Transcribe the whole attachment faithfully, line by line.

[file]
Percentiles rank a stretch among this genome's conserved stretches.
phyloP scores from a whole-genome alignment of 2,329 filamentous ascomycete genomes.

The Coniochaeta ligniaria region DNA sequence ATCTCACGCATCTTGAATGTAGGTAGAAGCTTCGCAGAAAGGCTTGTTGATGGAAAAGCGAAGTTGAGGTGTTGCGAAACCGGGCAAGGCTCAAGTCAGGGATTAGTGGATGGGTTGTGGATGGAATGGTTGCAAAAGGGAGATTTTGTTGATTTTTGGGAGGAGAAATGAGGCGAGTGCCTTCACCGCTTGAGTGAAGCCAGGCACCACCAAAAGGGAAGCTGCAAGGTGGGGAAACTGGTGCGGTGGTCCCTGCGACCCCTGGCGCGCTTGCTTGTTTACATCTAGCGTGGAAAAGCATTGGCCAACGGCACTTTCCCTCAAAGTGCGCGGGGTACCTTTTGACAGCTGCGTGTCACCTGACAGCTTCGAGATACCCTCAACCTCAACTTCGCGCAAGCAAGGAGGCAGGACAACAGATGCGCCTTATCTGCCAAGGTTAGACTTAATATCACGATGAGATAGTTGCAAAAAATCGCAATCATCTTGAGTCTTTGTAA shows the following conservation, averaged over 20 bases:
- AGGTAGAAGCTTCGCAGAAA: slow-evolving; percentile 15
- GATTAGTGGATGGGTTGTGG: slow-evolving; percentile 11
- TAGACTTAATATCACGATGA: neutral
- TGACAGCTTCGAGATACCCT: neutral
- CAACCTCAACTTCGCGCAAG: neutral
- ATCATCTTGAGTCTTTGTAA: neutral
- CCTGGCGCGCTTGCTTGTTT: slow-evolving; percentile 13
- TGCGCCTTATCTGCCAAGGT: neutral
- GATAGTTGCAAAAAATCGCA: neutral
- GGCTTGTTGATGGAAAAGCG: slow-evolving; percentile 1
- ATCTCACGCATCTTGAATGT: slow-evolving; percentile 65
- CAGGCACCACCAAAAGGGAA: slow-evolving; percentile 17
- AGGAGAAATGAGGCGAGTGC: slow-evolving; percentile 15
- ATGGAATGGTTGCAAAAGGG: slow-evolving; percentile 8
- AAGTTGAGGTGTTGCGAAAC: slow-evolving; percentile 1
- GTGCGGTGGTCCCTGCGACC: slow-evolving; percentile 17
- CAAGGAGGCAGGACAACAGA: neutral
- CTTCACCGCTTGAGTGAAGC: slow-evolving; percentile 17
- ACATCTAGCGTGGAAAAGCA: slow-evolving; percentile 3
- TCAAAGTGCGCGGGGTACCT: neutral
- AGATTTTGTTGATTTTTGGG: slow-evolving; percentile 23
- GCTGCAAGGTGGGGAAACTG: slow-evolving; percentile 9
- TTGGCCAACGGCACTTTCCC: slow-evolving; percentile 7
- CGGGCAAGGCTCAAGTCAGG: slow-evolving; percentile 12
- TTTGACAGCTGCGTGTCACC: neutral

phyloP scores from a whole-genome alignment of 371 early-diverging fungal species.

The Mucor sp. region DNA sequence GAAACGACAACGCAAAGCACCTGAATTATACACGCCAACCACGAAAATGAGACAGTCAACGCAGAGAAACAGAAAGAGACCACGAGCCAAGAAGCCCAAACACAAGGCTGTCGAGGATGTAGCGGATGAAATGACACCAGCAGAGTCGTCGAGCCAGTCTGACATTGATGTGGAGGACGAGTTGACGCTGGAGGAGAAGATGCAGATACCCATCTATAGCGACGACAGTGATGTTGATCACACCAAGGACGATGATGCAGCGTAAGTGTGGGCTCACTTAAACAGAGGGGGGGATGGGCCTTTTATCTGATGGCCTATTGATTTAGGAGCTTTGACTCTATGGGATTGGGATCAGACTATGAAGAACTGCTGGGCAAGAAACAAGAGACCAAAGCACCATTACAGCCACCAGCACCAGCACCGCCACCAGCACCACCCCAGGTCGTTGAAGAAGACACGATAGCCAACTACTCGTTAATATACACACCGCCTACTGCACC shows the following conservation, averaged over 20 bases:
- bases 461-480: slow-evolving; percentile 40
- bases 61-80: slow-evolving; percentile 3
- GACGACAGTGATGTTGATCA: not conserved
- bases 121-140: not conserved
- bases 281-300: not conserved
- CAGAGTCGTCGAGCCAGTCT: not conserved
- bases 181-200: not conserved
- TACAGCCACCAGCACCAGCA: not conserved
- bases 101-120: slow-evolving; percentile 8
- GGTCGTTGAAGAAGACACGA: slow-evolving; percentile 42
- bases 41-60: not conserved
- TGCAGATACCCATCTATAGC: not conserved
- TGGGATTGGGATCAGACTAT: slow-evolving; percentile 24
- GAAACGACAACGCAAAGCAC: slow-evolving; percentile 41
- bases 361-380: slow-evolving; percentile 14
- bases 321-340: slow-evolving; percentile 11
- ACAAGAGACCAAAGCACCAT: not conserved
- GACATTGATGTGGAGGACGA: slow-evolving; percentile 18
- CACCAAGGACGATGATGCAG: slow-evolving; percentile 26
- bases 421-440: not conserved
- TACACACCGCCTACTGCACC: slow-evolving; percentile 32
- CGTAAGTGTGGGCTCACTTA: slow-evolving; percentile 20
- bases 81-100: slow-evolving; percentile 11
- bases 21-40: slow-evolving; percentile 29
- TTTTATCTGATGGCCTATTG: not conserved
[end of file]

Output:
Percentiles rank a stretch among this genome's conserved stretches.
phyloP scores from a whole-genome alignment of 2,329 filamentous ascomycete genomes.

The Coniochaeta ligniaria region DNA sequence ATCTCACGCATCTTGAATGTAGGTAGAAGCTTCGCAGAAAGGCTTGTTGATGGAAAAGCGAAGTTGAGGTGTTGCGAAACCGGGCAAGGCTCAAGTCAGGGATTAGTGGATGGGTTGTGGATGGAATGGTTGCAAAAGGGAGATTTTGTTGATTTTTGGGAGGAGAAATGAGGCGAGTGCCTTCACCGCTTGAGTGAAGCCAGGCACCACCAAAAGGGAAGCTGCAAGGTGGGGAAACTGGTGCGGTGGTCCCTGCGACCCCTGGCGCGCTTGCTTGTTTACATCTAGCGTGGAAAAGCATTGGCCAACGGCACTTTCCCTCAAAGTGCGCGGGGTACCTTTTGACAGCTGCGTGTCACCTGACAGCTTCGAGATACCCTCAACCTCAACTTCGCGCAAGCAAGGAGGCAGGACAACAGATGCGCCTTATCTGCCAAGGTTAGACTTAATATCACGATGAGATAGTTGCAAAAAATCGCAATCATCTTGAGTCTTTGTAA shows the following conservation, averaged over 20 bases:
- AGGTAGAAGCTTCGCAGAAA: slow-evolving; percentile 15
- GATTAGTGGATGGGTTGTGG: slow-evolving; percentile 11
- TAGACTTAATATCACGATGA: neutral
- TGACAGCTTCGAGATACCCT: neutral
- CAACCTCAACTTCGCGCAAG: neutral
- ATCATCTTGAGTCTTTGTAA: neutral
- CCTGGCGCGCTTGCTTGTTT: slow-evolving; percentile 13
- TGCGCCTTATCTGCCAAGGT: neutral
- GATAGTTGCAAAAAATCGCA: neutral
- GGCTTGTTGATGGAAAAGCG: slow-evolving; percentile 1
- ATCTCACGCATCTTGAATGT: slow-evolving; percentile 65
- CAGGCACCACCAAAAGGGAA: slow-evolving; percentile 17
- AGGAGAAATGAGGCGAGTGC: slow-evolving; percentile 15
- ATGGAATGGTTGCAAAAGGG: slow-evolving; percentile 8
- AAGTTGAGGTGTTGCGAAAC: slow-evolving; percentile 1
- GTGCGGTGGTCCCTGCGACC: slow-evolving; percentile 17
- CAAGGAGGCAGGACAACAGA: neutral
- CTTCACCGCTTGAGTGAAGC: slow-evolving; percentile 17
- ACATCTAGCGTGGAAAAGCA: slow-evolving; percentile 3
- TCAAAGTGCGCGGGGTACCT: neutral
- AGATTTTGTTGATTTTTGGG: slow-evolving; percentile 23
- GCTGCAAGGTGGGGAAACTG: slow-evolving; percentile 9
- TTGGCCAACGGCACTTTCCC: slow-evolving; percentile 7
- CGGGCAAGGCTCAAGTCAGG: slow-evolving; percentile 12
- TTTGACAGCTGCGTGTCACC: neutral

phyloP scores from a whole-genome alignment of 371 early-diverging fungal species.

The Mucor sp. region DNA sequence GAAACGACAACGCAAAGCACCTGAATTATACACGCCAACCACGAAAATGAGACAGTCAACGCAGAGAAACAGAAAGAGACCACGAGCCAAGAAGCCCAAACACAAGGCTGTCGAGGATGTAGCGGATGAAATGACACCAGCAGAGTCGTCGAGCCAGTCTGACATTGATGTGGAGGACGAGTTGACGCTGGAGGAGAAGATGCAGATACCCATCTATAGCGACGACAGTGATGTTGATCACACCAAGGACGATGATGCAGCGTAAGTGTGGGCTCACTTAAACAGAGGGGGGGATGGGCCTTTTATCTGATGGCCTATTGATTTAGGAGCTTTGACTCTATGGGATTGGGATCAGACTATGAAGAACTGCTGGGCAAGAAACAAGAGACCAAAGCACCATTACAGCCACCAGCACCAGCACCGCCACCAGCACCACCCCAGGTCGTTGAAGAAGACACGATAGCCAACTACTCGTTAATATACACACCGCCTACTGCACC shows the following conservation, averaged over 20 bases:
- bases 461-480: slow-evolving; percentile 40
- bases 61-80: slow-evolving; percentile 3
- GACGACAGTGATGTTGATCA: not conserved
- bases 121-140: not conserved
- bases 281-300: not conserved
- CAGAGTCGTCGAGCCAGTCT: not conserved
- bases 181-200: not conserved
- TACAGCCACCAGCACCAGCA: not conserved
- bases 101-120: slow-evolving; percentile 8
- GGTCGTTGAAGAAGACACGA: slow-evolving; percentile 42
- bases 41-60: not conserved
- TGCAGATACCCATCTATAGC: not conserved
- TGGGATTGGGATCAGACTAT: slow-evolving; percentile 24
- GAAACGACAACGCAAAGCAC: slow-evolving; percentile 41
- bases 361-380: slow-evolving; percentile 14
- bases 321-340: slow-evolving; percentile 11
- ACAAGAGACCAAAGCACCAT: not conserved
- GACATTGATGTGGAGGACGA: slow-evolving; percentile 18
- CACCAAGGACGATGATGCAG: slow-evolving; percentile 26
- bases 421-440: not conserved
- TACACACCGCCTACTGCACC: slow-evolving; percentile 32
- CGTAAGTGTGGGCTCACTTA: slow-evolving; percentile 20
- bases 81-100: slow-evolving; percentile 11
- bases 21-40: slow-evolving; percentile 29
- TTTTATCTGATGGCCTATTG: not conserved